# Oxidizing Ability of the Group 17 Elements


Consider a reaction between one halogen—​chlorine, for example—and the ions of another—iodide, in this case. The iodide ions are dissolved from a salt such as sodium iodide or potassium iodide. The sodium or potassium ions are spectator ions and therefore irrelevant to the reaction, which proceeds as follows:

$Cl_2 + 2I^- \rightarrow 2Cl^- + I_2$

• The iodide ions lose electrons to form iodine molecules; they are oxidized.
• The chlorine molecules gain electrons to form chloride ions. They are reduced.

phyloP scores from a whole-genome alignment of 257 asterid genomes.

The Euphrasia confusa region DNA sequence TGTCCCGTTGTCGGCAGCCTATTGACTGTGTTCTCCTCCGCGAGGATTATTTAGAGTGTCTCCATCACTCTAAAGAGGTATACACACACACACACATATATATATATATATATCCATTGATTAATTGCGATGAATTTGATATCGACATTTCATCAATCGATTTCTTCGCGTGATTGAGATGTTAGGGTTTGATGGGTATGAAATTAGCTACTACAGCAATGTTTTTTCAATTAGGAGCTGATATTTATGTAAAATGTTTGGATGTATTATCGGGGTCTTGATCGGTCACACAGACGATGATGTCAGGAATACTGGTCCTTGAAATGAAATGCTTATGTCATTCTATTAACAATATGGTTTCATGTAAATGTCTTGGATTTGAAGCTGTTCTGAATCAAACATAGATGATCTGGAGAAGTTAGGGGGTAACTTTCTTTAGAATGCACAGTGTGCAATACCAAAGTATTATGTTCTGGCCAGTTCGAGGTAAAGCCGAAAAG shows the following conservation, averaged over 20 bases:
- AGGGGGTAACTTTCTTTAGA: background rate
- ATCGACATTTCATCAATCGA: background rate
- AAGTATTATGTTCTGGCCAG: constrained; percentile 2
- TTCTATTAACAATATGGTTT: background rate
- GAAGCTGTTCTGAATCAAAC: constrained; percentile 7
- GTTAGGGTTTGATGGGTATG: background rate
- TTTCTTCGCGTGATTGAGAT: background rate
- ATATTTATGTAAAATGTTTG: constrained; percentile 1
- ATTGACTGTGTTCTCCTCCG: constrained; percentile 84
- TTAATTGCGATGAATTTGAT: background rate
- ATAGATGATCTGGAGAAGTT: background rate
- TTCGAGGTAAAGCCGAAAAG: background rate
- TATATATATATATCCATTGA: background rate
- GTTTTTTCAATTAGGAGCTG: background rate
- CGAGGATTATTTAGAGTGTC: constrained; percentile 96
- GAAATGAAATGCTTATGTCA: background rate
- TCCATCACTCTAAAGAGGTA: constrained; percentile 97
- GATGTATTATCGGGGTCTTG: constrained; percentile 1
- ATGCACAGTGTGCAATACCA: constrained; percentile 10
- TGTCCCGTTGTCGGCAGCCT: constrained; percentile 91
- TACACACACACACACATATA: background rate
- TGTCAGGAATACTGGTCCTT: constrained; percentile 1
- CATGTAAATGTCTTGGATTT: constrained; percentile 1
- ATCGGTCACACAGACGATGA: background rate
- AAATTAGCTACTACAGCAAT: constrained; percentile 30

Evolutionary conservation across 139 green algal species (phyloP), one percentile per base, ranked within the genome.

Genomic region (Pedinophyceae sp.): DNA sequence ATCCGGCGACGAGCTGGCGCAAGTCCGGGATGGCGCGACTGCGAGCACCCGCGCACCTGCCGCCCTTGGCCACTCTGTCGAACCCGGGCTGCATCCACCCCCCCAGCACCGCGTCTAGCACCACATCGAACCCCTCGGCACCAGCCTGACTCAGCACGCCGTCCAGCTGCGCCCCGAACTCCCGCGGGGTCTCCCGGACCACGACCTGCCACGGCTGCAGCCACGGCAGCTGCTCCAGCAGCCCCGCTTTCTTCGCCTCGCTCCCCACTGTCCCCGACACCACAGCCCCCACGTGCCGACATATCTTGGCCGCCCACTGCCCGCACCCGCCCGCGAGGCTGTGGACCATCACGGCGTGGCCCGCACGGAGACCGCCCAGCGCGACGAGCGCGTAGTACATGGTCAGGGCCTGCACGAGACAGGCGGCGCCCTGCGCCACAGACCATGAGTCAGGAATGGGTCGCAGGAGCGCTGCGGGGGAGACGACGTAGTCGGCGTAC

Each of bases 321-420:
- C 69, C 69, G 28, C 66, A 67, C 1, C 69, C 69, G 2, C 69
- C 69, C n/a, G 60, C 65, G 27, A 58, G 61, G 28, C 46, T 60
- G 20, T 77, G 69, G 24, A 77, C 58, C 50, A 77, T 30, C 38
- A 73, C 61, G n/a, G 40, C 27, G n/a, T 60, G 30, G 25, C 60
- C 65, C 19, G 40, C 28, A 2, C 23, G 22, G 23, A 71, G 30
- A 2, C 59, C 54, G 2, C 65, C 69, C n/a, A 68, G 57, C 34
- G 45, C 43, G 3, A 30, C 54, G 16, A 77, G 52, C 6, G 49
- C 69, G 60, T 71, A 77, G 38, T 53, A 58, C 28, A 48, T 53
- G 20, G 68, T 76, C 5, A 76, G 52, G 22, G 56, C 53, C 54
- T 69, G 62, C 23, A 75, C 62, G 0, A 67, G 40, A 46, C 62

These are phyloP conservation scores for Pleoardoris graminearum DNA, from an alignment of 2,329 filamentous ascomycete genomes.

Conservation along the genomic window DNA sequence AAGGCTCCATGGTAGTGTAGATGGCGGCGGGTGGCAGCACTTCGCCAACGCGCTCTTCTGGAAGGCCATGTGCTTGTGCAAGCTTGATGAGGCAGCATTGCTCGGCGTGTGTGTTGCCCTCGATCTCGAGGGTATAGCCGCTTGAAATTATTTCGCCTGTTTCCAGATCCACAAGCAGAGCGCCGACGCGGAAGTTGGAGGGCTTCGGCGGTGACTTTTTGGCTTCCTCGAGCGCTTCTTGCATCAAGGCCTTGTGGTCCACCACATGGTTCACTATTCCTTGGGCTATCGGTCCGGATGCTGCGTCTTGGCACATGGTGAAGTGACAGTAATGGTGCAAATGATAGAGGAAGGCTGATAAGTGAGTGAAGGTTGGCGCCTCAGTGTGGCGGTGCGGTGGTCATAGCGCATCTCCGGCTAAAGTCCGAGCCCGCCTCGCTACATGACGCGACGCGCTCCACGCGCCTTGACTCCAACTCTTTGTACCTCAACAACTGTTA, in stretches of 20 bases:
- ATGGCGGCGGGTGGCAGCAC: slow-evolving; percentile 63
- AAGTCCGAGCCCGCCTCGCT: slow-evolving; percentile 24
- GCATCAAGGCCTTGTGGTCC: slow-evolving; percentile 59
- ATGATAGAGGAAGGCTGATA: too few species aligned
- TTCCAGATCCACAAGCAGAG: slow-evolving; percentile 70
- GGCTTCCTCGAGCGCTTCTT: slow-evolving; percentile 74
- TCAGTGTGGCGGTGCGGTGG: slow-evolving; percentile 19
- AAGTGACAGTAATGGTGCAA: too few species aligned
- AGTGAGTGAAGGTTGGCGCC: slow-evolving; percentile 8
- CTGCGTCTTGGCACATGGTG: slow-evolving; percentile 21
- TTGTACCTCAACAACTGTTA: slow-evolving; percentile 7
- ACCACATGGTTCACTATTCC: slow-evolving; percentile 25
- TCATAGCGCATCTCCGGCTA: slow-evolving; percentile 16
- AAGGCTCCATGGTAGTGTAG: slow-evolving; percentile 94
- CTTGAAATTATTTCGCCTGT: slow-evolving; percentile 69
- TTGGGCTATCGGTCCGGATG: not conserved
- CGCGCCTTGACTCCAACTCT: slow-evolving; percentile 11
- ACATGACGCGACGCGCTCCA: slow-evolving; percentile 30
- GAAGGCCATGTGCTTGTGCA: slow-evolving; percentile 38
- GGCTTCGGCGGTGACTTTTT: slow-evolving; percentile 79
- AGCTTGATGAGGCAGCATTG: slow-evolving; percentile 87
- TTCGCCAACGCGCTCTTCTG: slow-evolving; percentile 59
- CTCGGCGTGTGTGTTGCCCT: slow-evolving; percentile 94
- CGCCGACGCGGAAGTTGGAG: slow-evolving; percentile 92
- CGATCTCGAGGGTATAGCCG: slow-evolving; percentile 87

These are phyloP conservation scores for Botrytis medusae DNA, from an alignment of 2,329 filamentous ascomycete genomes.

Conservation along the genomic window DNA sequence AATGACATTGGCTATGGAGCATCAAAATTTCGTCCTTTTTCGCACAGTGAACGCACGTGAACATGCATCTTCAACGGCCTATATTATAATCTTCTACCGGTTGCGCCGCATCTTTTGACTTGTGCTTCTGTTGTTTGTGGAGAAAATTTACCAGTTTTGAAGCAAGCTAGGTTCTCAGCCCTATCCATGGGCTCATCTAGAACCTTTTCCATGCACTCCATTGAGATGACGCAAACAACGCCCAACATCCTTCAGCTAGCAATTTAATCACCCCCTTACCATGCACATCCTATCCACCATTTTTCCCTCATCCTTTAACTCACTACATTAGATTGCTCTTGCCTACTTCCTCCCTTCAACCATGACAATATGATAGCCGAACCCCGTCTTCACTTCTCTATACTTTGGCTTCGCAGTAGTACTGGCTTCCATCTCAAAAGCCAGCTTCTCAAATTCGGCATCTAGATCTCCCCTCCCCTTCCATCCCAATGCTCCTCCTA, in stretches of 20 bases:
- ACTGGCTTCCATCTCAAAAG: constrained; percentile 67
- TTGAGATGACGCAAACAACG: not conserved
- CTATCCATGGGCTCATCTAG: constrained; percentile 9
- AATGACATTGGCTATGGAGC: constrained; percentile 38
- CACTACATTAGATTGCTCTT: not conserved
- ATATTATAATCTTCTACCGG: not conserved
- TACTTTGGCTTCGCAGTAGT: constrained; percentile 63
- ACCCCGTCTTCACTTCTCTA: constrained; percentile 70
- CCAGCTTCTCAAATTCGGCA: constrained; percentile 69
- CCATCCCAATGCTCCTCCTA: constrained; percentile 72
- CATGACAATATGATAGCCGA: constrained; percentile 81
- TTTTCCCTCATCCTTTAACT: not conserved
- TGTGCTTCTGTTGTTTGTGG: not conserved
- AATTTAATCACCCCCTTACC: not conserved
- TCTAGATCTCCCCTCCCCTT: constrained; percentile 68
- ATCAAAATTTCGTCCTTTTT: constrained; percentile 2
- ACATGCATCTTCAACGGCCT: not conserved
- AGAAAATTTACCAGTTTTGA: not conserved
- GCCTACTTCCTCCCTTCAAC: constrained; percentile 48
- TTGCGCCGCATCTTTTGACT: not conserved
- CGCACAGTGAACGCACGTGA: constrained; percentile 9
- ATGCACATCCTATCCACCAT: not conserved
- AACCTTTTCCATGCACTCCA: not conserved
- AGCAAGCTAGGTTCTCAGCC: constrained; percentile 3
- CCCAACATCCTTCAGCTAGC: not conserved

This is a redox reaction in which chlorine is acting as an oxidizing agent. The driving force force this reaction is straightforward to identify from the table of Standard Reduction Potentials (Table P2).

## Contributors and Attributions

• Jim Clark (ChemGuide)

This page titled Oxidizing Ability of the Group 17 Elements is shared under a CC BY-NC 4.0 license and was authored, remixed, and/or curated by Jim Clark.